What is the immediate impact of this move by the World Bank for Tunisia?
The World Bank has decided “Pause” This collective agreement”and the Board of Directors of the World Bank” to remove the review from the calendar, originally scheduled for March 21 and “postponed until further notice”.
The decision concerns the Cooperative Country Framework (CPF), which serves as a basis for the World Bank’s Board of Directors to evaluate and support its assistance programs to the country.
The agency cannot initiate new support programs for the country until the board meets “Funded projects are funded and ongoing projects are maintained”A source close to the World Bank said.
A World Bank official told AFP, speaking on condition of anonymity, that the move meant no new financing for Tunisia was possible. “before the situation becomes clear” And a new CPF is decided. Even temporary, such paralysis “Risk of worst impact on Tunisia’s financial situation”Tunisian economist Ezzeddine Saidane says.
Tunisia, which owes 80% of its GDP, must borrow to cover its budget deficit, mainly due to the weight of its civil service. It is in talks with the International Monetary Fund (IMF) for a nearly $2 billion loan, which is conditional on other international aid, including from the European Union, but talks are slipping.
Read: 2023 will be “difficult” without agreement with IMF, says Tunisian central bank governor
Meanwhile, Tunisia sought President Deboun’s Algeria and received financial assistance in the form of loans and donations of over $300 million. This amount is not enough to cover the Tunisian state budget.
Read: Tunisia, a rapprochement with Algiers that smells of bias?
“The budget for 2023 envisages a loan of 25 billion dinars (7.5 billion euros) from abroad, equivalent to 5 billion dinars (1.5 billion euros). Without the World Bank, undertaking such a move would be very complicated”Economist Ezzeddine Saidane judges for AFP.
What is the impact on negotiations with the IMF?
Tunisia’s central bank governor Marouane Abassi warned in January that 2023 would be “difficult” against a backdrop of weak growth (less than 3%), high inflation (more than 10%) and high unemployment (more than 15%). ), without a quick deal with the IMF for a loan.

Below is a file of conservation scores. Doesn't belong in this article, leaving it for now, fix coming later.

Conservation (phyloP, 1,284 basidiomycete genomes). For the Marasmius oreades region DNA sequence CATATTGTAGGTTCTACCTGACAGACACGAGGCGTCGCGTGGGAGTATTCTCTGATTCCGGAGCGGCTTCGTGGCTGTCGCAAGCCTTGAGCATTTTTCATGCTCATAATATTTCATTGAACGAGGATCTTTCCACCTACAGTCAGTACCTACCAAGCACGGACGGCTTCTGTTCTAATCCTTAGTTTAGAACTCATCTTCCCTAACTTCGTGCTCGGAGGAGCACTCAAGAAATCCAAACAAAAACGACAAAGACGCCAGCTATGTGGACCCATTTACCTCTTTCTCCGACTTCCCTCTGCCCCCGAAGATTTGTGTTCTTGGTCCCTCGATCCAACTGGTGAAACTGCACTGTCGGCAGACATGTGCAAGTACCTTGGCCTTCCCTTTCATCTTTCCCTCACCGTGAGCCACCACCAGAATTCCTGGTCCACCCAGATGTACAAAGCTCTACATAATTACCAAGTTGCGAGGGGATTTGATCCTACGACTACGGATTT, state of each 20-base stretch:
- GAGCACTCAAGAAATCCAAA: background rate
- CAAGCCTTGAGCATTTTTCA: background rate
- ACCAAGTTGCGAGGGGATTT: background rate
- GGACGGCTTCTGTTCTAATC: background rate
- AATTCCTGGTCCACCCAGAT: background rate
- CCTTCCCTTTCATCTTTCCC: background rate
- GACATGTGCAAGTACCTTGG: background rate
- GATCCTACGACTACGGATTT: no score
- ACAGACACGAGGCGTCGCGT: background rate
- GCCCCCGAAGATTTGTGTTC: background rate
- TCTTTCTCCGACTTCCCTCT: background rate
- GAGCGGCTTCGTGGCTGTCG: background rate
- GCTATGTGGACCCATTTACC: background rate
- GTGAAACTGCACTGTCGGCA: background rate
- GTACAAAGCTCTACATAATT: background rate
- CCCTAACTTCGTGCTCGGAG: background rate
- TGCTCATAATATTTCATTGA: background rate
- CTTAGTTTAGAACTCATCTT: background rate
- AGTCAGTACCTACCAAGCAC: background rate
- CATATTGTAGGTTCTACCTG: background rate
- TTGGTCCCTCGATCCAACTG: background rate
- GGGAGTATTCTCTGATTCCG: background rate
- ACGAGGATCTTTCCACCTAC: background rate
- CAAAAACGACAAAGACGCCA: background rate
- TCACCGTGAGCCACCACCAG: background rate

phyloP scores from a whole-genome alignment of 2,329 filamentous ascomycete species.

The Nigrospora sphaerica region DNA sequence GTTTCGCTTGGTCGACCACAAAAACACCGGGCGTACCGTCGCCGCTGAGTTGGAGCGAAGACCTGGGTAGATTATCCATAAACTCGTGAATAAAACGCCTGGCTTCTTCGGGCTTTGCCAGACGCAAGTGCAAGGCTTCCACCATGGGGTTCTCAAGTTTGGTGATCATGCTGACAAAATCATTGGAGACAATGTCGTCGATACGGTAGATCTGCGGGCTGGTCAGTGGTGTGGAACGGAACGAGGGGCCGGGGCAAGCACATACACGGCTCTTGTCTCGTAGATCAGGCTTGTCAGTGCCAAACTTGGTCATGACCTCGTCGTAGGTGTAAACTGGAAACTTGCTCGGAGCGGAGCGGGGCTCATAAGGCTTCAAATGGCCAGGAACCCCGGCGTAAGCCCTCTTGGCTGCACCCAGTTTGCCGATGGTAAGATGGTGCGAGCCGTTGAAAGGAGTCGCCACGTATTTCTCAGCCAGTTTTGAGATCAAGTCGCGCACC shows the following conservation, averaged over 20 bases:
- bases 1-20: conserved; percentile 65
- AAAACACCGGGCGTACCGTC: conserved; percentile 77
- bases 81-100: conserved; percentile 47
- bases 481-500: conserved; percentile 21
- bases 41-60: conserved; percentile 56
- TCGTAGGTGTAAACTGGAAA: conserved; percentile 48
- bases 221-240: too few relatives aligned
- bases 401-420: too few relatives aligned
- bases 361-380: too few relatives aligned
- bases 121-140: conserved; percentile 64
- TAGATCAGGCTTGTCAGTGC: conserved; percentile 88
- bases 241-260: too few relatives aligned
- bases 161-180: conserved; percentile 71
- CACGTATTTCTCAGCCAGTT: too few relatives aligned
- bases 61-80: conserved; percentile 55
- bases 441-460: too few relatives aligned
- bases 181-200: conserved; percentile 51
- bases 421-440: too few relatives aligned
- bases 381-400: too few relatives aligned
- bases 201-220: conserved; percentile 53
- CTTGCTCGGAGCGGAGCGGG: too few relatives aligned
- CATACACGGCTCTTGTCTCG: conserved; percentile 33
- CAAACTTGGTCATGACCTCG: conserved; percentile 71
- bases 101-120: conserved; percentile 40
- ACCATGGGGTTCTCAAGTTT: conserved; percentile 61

With another major donor, the World Bank, backing out, the IMF may be reluctant to finalize an already controversial deal.World Bank Officer.
But since a deal in principle was announced in mid-October, talks between the two sides appear to have stalled.
A possible deal with the IMF depends on some financing being released by the World Bank, and its decision to suspend a partnership program with Tunisia could set off a new setback in the negotiations.
Read: Kaïs Saïed has less than 100 days to find 2.4 billion dollars for the state budget
The IMF may be reluctant to finalize an already controversial deal as the other major donor in Washington (also editor’s note) backs out.“, a World Bank official spoke on condition of anonymity.
The Tunisian government has yet to react to the World Bank’s decision.
Economist Ezzeddine Saidane, Tunisian authorities have “Find a way to turn around this issue and regain the confidence of international financial institutions”.
The rest depends on the government’s reactionHe adds.
Meanwhile, negotiations between Tunisia and the World Bank for new financing — including a 20 million euro loan for a cable project to supply solar power to Europe — have been postponed until further notice.
“If the situation persists, Tunisia will lose more funds”A World Bank official warns.
Tunisian products were ignored by African consumers
Avocados, couscous, dates, butter… From Bamako via Conakry or Dakar, boycott campaigns against Tunisian products are proliferating on social networks without yet being able to measure the impact.
The Senegalese company Senico SA was forced to justify the origin of one of its flagship products, the Jadita Marker. Young Africa.
Seneco is a shareholder of Med Oil Company, a subsidiary of the private Tunisian conglomerate Poulina Group Holding (PGH). The Jatida brand is Tunisian, but Seneco needs to reaffirm that the Jatida margarine sold in Senegal is 100% Senegalese, produced at its factory in Diamniadio. “Our margarine is a 100/Senegal product,” says a company statement.
Following the spread of information, SENICO informs its kind customers that JADIDA is 100% Senegalese product. Our teams manufacture all the different products in the JADIDA range in-house at our factory located in Diamniadio.
Jatida, Sunu Momal!
— SENICO (@SENICOSA) March 5, 2023
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